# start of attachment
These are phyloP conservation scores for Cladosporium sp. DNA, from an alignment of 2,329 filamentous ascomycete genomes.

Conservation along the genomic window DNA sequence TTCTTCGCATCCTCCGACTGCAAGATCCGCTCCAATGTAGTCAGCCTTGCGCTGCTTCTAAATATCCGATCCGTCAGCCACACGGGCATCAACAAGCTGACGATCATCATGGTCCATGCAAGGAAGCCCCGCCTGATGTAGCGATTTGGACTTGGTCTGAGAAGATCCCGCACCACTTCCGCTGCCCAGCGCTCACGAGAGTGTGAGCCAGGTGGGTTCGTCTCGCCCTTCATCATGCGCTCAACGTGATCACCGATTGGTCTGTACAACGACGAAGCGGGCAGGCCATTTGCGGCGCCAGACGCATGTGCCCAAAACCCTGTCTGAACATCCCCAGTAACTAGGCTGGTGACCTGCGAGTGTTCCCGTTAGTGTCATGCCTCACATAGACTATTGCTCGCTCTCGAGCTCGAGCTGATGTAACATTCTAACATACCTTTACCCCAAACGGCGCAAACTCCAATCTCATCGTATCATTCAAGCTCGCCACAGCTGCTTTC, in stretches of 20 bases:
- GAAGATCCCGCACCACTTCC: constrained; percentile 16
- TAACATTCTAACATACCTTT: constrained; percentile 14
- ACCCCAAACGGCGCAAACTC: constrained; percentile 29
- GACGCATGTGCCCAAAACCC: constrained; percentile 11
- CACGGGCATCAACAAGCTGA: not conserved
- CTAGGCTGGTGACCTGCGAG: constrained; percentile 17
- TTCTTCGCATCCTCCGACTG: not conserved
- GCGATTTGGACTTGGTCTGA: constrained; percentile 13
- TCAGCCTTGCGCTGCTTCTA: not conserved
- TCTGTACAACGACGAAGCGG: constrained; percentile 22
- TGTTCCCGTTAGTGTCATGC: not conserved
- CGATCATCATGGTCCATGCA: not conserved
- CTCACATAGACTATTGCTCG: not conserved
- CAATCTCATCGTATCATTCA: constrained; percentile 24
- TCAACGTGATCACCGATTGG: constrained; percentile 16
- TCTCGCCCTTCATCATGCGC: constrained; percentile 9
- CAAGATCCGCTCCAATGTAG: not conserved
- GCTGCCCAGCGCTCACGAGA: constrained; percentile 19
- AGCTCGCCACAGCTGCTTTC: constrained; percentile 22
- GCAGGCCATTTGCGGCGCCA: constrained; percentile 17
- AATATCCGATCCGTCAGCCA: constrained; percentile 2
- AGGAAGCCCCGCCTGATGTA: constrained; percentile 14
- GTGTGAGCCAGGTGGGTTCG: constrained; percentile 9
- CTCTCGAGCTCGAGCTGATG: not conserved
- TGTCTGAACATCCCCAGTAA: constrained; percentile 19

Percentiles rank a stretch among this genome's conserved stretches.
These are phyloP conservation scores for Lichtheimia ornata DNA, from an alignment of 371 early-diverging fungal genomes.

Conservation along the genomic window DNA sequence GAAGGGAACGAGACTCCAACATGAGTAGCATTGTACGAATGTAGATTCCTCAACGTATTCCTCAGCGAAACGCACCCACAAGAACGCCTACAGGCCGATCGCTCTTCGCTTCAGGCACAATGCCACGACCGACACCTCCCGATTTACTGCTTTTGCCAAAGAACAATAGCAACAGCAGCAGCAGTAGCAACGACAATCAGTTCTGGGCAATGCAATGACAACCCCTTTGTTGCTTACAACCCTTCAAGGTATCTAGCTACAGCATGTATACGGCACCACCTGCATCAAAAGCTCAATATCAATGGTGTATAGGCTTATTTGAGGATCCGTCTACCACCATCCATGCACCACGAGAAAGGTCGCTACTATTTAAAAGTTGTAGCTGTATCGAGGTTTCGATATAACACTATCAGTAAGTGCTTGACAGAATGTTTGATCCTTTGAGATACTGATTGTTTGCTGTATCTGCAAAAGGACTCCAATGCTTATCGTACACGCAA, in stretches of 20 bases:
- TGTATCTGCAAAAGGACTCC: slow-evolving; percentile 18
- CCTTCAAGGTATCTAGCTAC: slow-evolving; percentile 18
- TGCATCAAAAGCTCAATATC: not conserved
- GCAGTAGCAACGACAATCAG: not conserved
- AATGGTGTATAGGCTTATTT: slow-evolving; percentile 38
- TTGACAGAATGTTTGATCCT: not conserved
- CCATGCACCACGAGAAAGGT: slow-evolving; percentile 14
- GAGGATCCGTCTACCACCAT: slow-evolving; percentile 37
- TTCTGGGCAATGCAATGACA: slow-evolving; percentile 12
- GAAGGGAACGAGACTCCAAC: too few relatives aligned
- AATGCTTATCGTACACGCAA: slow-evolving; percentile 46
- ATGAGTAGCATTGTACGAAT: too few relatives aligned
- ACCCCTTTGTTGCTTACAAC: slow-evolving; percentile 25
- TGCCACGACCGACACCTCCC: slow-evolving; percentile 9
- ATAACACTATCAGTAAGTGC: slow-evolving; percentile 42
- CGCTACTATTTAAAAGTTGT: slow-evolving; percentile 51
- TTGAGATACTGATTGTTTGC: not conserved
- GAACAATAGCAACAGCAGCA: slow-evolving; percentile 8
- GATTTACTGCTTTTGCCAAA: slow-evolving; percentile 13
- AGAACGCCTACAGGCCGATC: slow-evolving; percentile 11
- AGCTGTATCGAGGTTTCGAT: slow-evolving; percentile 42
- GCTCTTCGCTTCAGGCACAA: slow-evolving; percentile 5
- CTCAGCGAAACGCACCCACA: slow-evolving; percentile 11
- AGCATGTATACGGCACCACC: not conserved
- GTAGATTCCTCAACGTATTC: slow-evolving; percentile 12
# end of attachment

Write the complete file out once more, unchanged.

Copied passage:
These are phyloP conservation scores for Cladosporium sp. DNA, from an alignment of 2,329 filamentous ascomycete genomes.

Conservation along the genomic window DNA sequence TTCTTCGCATCCTCCGACTGCAAGATCCGCTCCAATGTAGTCAGCCTTGCGCTGCTTCTAAATATCCGATCCGTCAGCCACACGGGCATCAACAAGCTGACGATCATCATGGTCCATGCAAGGAAGCCCCGCCTGATGTAGCGATTTGGACTTGGTCTGAGAAGATCCCGCACCACTTCCGCTGCCCAGCGCTCACGAGAGTGTGAGCCAGGTGGGTTCGTCTCGCCCTTCATCATGCGCTCAACGTGATCACCGATTGGTCTGTACAACGACGAAGCGGGCAGGCCATTTGCGGCGCCAGACGCATGTGCCCAAAACCCTGTCTGAACATCCCCAGTAACTAGGCTGGTGACCTGCGAGTGTTCCCGTTAGTGTCATGCCTCACATAGACTATTGCTCGCTCTCGAGCTCGAGCTGATGTAACATTCTAACATACCTTTACCCCAAACGGCGCAAACTCCAATCTCATCGTATCATTCAAGCTCGCCACAGCTGCTTTC, in stretches of 20 bases:
- GAAGATCCCGCACCACTTCC: constrained; percentile 16
- TAACATTCTAACATACCTTT: constrained; percentile 14
- ACCCCAAACGGCGCAAACTC: constrained; percentile 29
- GACGCATGTGCCCAAAACCC: constrained; percentile 11
- CACGGGCATCAACAAGCTGA: not conserved
- CTAGGCTGGTGACCTGCGAG: constrained; percentile 17
- TTCTTCGCATCCTCCGACTG: not conserved
- GCGATTTGGACTTGGTCTGA: constrained; percentile 13
- TCAGCCTTGCGCTGCTTCTA: not conserved
- TCTGTACAACGACGAAGCGG: constrained; percentile 22
- TGTTCCCGTTAGTGTCATGC: not conserved
- CGATCATCATGGTCCATGCA: not conserved
- CTCACATAGACTATTGCTCG: not conserved
- CAATCTCATCGTATCATTCA: constrained; percentile 24
- TCAACGTGATCACCGATTGG: constrained; percentile 16
- TCTCGCCCTTCATCATGCGC: constrained; percentile 9
- CAAGATCCGCTCCAATGTAG: not conserved
- GCTGCCCAGCGCTCACGAGA: constrained; percentile 19
- AGCTCGCCACAGCTGCTTTC: constrained; percentile 22
- GCAGGCCATTTGCGGCGCCA: constrained; percentile 17
- AATATCCGATCCGTCAGCCA: constrained; percentile 2
- AGGAAGCCCCGCCTGATGTA: constrained; percentile 14
- GTGTGAGCCAGGTGGGTTCG: constrained; percentile 9
- CTCTCGAGCTCGAGCTGATG: not conserved
- TGTCTGAACATCCCCAGTAA: constrained; percentile 19

Percentiles rank a stretch among this genome's conserved stretches.
These are phyloP conservation scores for Lichtheimia ornata DNA, from an alignment of 371 early-diverging fungal genomes.

Conservation along the genomic window DNA sequence GAAGGGAACGAGACTCCAACATGAGTAGCATTGTACGAATGTAGATTCCTCAACGTATTCCTCAGCGAAACGCACCCACAAGAACGCCTACAGGCCGATCGCTCTTCGCTTCAGGCACAATGCCACGACCGACACCTCCCGATTTACTGCTTTTGCCAAAGAACAATAGCAACAGCAGCAGCAGTAGCAACGACAATCAGTTCTGGGCAATGCAATGACAACCCCTTTGTTGCTTACAACCCTTCAAGGTATCTAGCTACAGCATGTATACGGCACCACCTGCATCAAAAGCTCAATATCAATGGTGTATAGGCTTATTTGAGGATCCGTCTACCACCATCCATGCACCACGAGAAAGGTCGCTACTATTTAAAAGTTGTAGCTGTATCGAGGTTTCGATATAACACTATCAGTAAGTGCTTGACAGAATGTTTGATCCTTTGAGATACTGATTGTTTGCTGTATCTGCAAAAGGACTCCAATGCTTATCGTACACGCAA, in stretches of 20 bases:
- TGTATCTGCAAAAGGACTCC: slow-evolving; percentile 18
- CCTTCAAGGTATCTAGCTAC: slow-evolving; percentile 18
- TGCATCAAAAGCTCAATATC: not conserved
- GCAGTAGCAACGACAATCAG: not conserved
- AATGGTGTATAGGCTTATTT: slow-evolving; percentile 38
- TTGACAGAATGTTTGATCCT: not conserved
- CCATGCACCACGAGAAAGGT: slow-evolving; percentile 14
- GAGGATCCGTCTACCACCAT: slow-evolving; percentile 37
- TTCTGGGCAATGCAATGACA: slow-evolving; percentile 12
- GAAGGGAACGAGACTCCAAC: too few relatives aligned
- AATGCTTATCGTACACGCAA: slow-evolving; percentile 46
- ATGAGTAGCATTGTACGAAT: too few relatives aligned
- ACCCCTTTGTTGCTTACAAC: slow-evolving; percentile 25
- TGCCACGACCGACACCTCCC: slow-evolving; percentile 9
- ATAACACTATCAGTAAGTGC: slow-evolving; percentile 42
- CGCTACTATTTAAAAGTTGT: slow-evolving; percentile 51
- TTGAGATACTGATTGTTTGC: not conserved
- GAACAATAGCAACAGCAGCA: slow-evolving; percentile 8
- GATTTACTGCTTTTGCCAAA: slow-evolving; percentile 13
- AGAACGCCTACAGGCCGATC: slow-evolving; percentile 11
- AGCTGTATCGAGGTTTCGAT: slow-evolving; percentile 42
- GCTCTTCGCTTCAGGCACAA: slow-evolving; percentile 5
- CTCAGCGAAACGCACCCACA: slow-evolving; percentile 11
- AGCATGTATACGGCACCACC: not conserved
- GTAGATTCCTCAACGTATTC: slow-evolving; percentile 12